Decoupling through the Rules Engine

2

April 28, 2011 by Alistair Deneys

Recently I was designing a feature on a site that required dynamic behaviours. This kind of thing is right up the Sitecore rules engine’s alley so I made use of it in the design. But the use of the rules engine had larger benefits than simply meeting the requirements. More on that in just a second.

Before getting too far into this blog post I feel I should make mention of Sitecore 6.5 which landed in CTP last week and is now available on SDN for download. Apart from the usual bug fixes and performance enhancements the biggest changes are in OMS. In fact, it looks like OMS is getting a name change to DMS (Dynamic Marketing System), though being this is a CTP everything may be subject to change before RTM.

I’ve already had people asking if they should upgrade their solutions to Sitecore 6.5. At this very minute I would say no as the release is CTP. As soon as it hits RTM, go for it. Even if you’re not using DMS/OMS it’s always a good idea to keep as up-to-date as possible unless the most recent version has known issues that your solution can’t work around. Making smaller updates more regularly is generally easier than larger updates less frequently.

OK, so onto the rules engine.

What is the rules engine? The rules engine in Sitecore allows us to dynamically change things based on stuff that’s happening. Yes that’s a little vague, but that’s because the rules engine is used in so many part of Sitecore. But what I’ll be looking at specifically in this post is conditional rendering rules which allows for dynamically changing the behaviour of presentation components. There is a wide variety of conditions out of the box with Sitecore for determining when the rules should be applied. And we can even create our own conditions to cover scenarios that aren’t covered out of the box.

As I mentioned above, using the rules engine had greater benefits than simply meeting the requirements in that it allows decoupling the business logic from the implementation. Without the rules engine, every presentation object involved in the behaviour would need to have it’s code updated to implement the behaviour. This could be a lot of work and requires going back to the code for every small update. It also makes your code more complex and more difficult to understand.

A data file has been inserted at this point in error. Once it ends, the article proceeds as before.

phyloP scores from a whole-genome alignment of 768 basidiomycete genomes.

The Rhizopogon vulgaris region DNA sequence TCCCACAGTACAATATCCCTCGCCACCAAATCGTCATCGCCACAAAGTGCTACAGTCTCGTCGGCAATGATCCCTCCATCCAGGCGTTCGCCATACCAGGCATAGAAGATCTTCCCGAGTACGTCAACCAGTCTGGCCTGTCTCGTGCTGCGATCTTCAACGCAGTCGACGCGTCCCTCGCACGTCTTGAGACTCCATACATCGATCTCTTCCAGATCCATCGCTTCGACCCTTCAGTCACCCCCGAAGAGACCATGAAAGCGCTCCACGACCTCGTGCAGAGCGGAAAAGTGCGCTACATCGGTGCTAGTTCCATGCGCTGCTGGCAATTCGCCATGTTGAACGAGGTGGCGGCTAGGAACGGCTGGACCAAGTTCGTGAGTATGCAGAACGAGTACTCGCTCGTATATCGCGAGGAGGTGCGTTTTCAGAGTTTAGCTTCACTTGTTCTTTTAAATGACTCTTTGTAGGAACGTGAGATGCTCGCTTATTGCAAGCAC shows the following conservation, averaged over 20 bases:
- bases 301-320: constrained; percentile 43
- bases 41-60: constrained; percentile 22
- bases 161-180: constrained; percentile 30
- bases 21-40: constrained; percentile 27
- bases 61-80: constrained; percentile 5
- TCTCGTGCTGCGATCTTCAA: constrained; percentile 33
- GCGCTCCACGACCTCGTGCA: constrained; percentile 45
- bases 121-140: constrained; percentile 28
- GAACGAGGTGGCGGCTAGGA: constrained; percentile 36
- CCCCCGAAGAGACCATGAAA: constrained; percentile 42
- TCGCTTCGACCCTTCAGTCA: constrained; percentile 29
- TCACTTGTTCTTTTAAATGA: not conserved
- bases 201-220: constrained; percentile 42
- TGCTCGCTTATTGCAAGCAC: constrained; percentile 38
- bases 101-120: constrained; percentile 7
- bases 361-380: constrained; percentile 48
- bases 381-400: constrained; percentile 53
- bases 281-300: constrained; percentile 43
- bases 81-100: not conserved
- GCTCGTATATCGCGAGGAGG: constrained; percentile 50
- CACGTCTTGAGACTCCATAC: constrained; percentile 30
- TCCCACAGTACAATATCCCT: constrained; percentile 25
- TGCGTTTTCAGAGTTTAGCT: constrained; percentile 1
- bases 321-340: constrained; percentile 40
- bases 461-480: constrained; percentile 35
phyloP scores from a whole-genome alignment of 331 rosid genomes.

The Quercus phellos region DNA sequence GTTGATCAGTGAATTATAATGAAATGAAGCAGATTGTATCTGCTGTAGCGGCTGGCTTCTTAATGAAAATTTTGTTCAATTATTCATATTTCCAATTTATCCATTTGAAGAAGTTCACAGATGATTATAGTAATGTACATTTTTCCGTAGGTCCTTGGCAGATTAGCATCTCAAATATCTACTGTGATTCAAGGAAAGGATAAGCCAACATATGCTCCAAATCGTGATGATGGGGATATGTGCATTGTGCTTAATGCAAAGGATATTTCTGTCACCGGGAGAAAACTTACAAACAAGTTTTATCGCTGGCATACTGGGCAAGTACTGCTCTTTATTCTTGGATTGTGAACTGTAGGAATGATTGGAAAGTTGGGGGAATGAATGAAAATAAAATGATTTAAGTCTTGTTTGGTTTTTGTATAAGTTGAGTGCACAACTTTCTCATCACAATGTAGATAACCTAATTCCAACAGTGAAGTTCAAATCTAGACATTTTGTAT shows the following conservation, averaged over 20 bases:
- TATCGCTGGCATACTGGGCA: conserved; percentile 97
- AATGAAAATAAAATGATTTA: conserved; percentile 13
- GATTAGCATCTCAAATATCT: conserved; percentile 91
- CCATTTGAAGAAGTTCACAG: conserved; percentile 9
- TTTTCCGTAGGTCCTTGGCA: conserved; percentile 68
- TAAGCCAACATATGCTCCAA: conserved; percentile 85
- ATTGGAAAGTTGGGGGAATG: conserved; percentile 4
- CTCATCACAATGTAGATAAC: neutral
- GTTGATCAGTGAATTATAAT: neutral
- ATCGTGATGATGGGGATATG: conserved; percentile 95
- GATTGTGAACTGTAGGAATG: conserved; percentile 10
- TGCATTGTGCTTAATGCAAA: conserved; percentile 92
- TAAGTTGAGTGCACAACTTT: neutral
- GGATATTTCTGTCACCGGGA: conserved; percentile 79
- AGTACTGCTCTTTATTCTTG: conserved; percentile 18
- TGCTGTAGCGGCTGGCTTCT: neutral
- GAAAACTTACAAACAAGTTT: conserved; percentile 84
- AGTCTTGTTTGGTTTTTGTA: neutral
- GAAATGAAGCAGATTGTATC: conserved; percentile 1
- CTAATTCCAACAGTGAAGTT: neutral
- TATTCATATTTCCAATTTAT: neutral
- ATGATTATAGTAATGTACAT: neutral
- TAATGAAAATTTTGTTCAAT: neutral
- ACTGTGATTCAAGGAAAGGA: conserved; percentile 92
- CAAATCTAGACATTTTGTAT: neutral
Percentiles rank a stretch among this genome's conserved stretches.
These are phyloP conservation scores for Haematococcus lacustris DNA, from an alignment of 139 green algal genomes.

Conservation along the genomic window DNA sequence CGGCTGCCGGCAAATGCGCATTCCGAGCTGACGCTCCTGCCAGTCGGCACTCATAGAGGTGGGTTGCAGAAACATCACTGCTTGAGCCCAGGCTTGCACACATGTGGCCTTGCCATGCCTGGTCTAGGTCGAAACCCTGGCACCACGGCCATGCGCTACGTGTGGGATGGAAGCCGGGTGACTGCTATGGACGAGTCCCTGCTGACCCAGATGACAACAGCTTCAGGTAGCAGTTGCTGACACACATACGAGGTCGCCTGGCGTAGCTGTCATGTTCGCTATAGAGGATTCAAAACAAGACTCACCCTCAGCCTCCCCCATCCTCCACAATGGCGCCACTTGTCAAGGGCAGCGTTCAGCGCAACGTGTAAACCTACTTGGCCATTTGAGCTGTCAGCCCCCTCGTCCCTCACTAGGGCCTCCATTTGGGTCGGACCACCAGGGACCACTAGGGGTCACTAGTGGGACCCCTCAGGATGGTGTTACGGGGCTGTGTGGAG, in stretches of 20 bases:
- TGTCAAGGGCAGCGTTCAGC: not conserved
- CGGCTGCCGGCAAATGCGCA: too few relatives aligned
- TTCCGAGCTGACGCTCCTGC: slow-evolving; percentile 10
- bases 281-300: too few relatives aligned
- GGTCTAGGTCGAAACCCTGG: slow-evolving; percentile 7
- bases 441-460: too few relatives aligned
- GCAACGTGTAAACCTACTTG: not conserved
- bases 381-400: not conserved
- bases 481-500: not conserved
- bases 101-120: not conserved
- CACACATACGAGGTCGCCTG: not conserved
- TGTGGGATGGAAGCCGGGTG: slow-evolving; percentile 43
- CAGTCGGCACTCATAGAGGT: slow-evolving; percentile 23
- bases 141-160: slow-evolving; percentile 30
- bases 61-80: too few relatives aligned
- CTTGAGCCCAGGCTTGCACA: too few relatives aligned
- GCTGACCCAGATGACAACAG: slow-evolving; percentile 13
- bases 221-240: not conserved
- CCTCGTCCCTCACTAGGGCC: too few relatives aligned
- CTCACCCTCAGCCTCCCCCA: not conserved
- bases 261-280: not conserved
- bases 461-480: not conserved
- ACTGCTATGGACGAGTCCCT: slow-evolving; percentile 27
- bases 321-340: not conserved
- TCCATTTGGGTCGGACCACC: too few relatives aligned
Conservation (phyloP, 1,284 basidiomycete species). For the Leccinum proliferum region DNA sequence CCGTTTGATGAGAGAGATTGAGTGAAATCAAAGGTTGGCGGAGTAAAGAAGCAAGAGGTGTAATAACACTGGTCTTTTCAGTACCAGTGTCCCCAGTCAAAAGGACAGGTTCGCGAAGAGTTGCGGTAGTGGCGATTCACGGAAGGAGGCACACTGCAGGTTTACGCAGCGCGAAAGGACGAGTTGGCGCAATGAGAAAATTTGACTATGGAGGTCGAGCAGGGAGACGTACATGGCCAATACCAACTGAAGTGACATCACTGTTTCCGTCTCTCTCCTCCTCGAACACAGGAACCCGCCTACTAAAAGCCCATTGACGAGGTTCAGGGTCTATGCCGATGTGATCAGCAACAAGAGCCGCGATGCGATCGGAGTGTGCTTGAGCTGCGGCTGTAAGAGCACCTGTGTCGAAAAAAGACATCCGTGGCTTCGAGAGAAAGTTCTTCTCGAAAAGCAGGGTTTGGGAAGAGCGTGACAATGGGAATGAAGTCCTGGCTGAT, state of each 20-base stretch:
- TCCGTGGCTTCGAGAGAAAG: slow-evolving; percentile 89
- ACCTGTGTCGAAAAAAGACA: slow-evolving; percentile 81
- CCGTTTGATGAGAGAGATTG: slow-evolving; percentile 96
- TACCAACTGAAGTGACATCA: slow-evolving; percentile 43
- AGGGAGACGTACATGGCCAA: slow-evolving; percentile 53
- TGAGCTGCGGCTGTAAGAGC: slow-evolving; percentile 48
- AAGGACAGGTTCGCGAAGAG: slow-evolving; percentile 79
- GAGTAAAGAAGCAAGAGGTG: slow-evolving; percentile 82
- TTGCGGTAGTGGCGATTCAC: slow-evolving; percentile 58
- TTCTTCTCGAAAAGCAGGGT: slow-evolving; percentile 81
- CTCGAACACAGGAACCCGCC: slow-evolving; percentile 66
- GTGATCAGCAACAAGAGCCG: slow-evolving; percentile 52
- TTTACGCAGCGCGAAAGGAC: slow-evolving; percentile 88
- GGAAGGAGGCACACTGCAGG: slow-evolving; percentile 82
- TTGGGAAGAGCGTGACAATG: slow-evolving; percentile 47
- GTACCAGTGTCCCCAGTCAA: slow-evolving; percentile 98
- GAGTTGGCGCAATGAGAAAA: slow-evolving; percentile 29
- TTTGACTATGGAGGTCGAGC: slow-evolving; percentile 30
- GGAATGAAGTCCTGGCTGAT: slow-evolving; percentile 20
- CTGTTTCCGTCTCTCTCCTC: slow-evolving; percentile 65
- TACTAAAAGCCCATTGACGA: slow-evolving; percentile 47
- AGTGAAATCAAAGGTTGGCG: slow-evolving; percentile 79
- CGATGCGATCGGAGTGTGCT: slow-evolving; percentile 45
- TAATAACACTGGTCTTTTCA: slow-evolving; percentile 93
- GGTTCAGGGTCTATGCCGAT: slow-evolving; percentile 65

Rules which you create for the rules engine consist of conditions and actions. Conditions convey something about the current request such as country of origin of the request, profile key comparisons or the logged on user. Actions cause something to happen when the conditions are met such as hide rendering, set rendering data source or set a rendering parameter.

To properly illustrate the power of the rules engine, let’s create a scenario we can work through. Let’s start simple and ensure our scenario can utilise out of the box rules engine components. Sitecore contains a lot of rules engine components out of the box and you should familiarise yourself with them by having a peek in /sitecore/system/settings/rules/conditional renderings (and the Sitecore 6.5 CTP which came out last week contains even more!). So for this simple scenario we want to set the data source of a rendering to a different item to read it’s data from when the user has viewed 5 or more pages on the site. In the real world, you might use this kind of thing to alter promotions displayed on a sidebar to the user to try and offer more enticing promotions the longer they stay on the site.

To configure this kind of personalisation we need to log into the Sitecore desktop, then open the marketing center application and expand the personalization item then select the rules item. This is where we’ll create our personalisation rule. Create a new Conditional Rendering Rule and name it “Different data source for longer visits” or something else descriptive. Now select the newly created rule and click the Edit Rule menu option on the rule field.

In the resulting rule set editor dialog, select the condition “where the page index compares to number”. This will cause that condition to be added to the current rule and highlight the text of the rule which is settable. Click the compares to link and change it to is greater than then click number and change it to 5. This is our complete condition. Now select the action we want to apply when the condition is true which is the “set data source to Item” action. Click the Item link to set the specific item we want to use as the data source. That is our completed rule.

image

Note the above dialog is from the Sitecore 6.5 CTP. If you’re using an earlier version of Sitecore your dialog will look different. A quick note about one of the differences with the 6.5 CTP. Notice the Add a new rule link at the bottom? This indicates we’ll be able to add multiple rules to a conditional rendering rule in Sitecore 6.5 (although the CTP this didn’t appear to work). This will save a lot of time when you have multiple rules to apply at once to a control.